This series is presented as an honest, sincere look into the study of the Bible with my own personal theories, opinions, comments and that of others’ insights and research into what the verses could mean. I cannot claim one way or another that everything that I am stating is fact and the true meaning of what is meant in these verses.
To lay it out in a way that I can manage, I have highlighted the texts of verses that I either don’t understand or have a comment or question about in yellow. And the comments I’ve left beneath it will be of a smaller font and using brown text.
I would love it if you’d join me in this journey and if you have any insights and/or knowledge of these chapters/verses etc., please feel free to share with me and the other readers. Any chance to get a clearer understanding of the Bible and Jesus Christ would be welcomed with open arms.
1 Now Sarai Abram’s wife bare him no children: and she had an handmaid, an Egyptian, whose name was Hagar.
2 And Sarai said unto Abram, Behold now, the LORD hath restrained me from bearing: I pray thee, go in unto my maid; it may be that I may obtain children by her. And Abram hearkened to the voice of Sarai.
It’s interesting how even though Abram trusted in the Lord that he will have descendants that come from his own body, it did not occur to him that it would come from his own wife, Sarai. Instead, because Sarai thought that she could not bear children, then his descendants would have to come from someone else. Thereby offering up her handmaid so that her husband could have children through his bloodline. Was this planned by God all along? If God is omnipresent and omniscient, then He would already know that this is how the story is going to play out.
3 And Sarai Abram’s wife took Hagar her maid the Egyptian, after Abram had dwelt ten years in the land of Canaan, and gave her to her husband Abram to be his wife.
4 And he went in unto Hagar, and she conceived: and when she saw that she had conceived, her mistress was despised in her eyes.
I do want to make another point here, about who many believe wrote Genesis to begin with. Of course this question brings up many debates, but the person most referenced as having written Genesis is Moses. Whether that be from word of mouth and passed down traditions and tales, or whether perhaps he had the testimony dictated to him by an angel of the Lord, or the Lord Himself, it is interesting that a lot of these passed down tales give us an inner look into the emotions and feelings of others. Was there written dictation that Hagar began to hate her mistress? Was there proof of some sort that there was animosity brewing between the two because Hagar felt herself better than Sarai because she can conceive and Sarai couldn’t? And this brings into question how these texts could have been written with the knowledge of what people were feeling and thinking. Yes, God would be able to know how everyone’s feeling, so could it be possible that whoever did write Genesis gets insights into everyone’s thoughts and feelings? And if certain chapters were dictated, how can we be, FOR SURE, that the dictation came from an angel of the Lord, or the Lord Himself? Or even if they came from visions or dreams? How can we be sure that these visions/dreams/etc. were not misconstrued?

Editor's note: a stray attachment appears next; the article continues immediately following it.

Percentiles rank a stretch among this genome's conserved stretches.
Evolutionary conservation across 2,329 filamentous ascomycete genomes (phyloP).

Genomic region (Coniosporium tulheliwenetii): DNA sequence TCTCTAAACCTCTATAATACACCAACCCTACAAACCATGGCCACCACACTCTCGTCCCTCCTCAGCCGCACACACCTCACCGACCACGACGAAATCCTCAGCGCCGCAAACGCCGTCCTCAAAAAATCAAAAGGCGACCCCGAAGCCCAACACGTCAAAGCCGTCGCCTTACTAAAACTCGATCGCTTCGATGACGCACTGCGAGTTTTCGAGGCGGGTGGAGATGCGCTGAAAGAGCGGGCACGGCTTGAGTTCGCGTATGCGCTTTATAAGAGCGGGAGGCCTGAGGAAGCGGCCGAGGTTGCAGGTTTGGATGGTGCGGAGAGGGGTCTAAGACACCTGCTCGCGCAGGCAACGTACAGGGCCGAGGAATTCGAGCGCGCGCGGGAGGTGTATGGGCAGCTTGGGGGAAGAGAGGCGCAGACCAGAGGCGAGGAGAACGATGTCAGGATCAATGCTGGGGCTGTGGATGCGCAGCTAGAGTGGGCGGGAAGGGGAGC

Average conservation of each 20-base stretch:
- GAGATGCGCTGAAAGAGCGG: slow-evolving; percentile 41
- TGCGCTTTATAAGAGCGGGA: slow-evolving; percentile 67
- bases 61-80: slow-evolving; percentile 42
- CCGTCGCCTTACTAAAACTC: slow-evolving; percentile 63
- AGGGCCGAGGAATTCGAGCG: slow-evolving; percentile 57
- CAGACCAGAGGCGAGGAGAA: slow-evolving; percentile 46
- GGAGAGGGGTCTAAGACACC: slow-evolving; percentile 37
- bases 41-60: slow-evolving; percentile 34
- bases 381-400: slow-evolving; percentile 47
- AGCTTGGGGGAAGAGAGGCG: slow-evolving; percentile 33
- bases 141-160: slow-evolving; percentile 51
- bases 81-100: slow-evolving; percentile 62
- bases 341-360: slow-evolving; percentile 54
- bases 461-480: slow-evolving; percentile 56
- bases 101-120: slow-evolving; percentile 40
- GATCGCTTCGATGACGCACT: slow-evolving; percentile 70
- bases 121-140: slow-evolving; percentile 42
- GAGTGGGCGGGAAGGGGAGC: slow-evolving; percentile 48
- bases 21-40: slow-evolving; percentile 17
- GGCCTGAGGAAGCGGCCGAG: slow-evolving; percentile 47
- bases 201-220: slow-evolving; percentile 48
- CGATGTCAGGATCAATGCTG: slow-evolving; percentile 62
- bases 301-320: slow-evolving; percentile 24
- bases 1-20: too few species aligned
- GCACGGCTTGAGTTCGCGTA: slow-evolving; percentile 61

I also want to bring up the emotion of Hagar herself for her thoughts of pride for being able to conceive and thinking herself better than someone else because of this. I don’t want to judge this characteristic, because I don’t know what’s going on in her mind/thoughts, but thought it was an interesting perspective. Of course this particular version of the text does not reference Hagar’s complete feelings to Sarai like others do, like the NIV for instance. The NIV gives a little more context to this relationship.
5 And Sarai said unto Abram, My wrong be upon thee: I have given my maid into thy bosom; and when she saw that she had conceived, I was despised in her eyes: the LORD judge between me and thee.
6 But Abram said unto Sarai, Behold, thy maid is in thy hand; do to her as it pleaseth thee. And when Sarai dealt hardly with her, she fled from her face.
Here is another reference to Sarai and Hagar’s relationship, which was never brought up before Hagar became pregnant with Abram’s child. And another wrongdoing, even though it was Sarai’s idea to have Hagar become Abram’s wife as well specifically to have children through her. I also want to make note that at this point, it doesn’t seem as if the Lord has given any instruction as to how to live one’s life. The 10 commandments were not created yet, and the word Love has not even been mentioned yet other than in reference to procreation as can be seen in NIV Genesis 4. In fact, it won’t be mentioned for a few more chapters, and even in that context, as we will see, I have issues with.
So at this point in the Bible, it would appear that people have no way of knowing how to treat each other. We can see such disrespect coming from Hagar to Sarai, and Sarai to Hagar, with not a mention of compassion or kindness. In fact, the last few chapters dealt with gain as far as land and wealth and bloodlines. It’s fascinating that Love has not even been a component yet. Even at the creation of Adam and Eve and the love of a husband and wife, or the love for their children.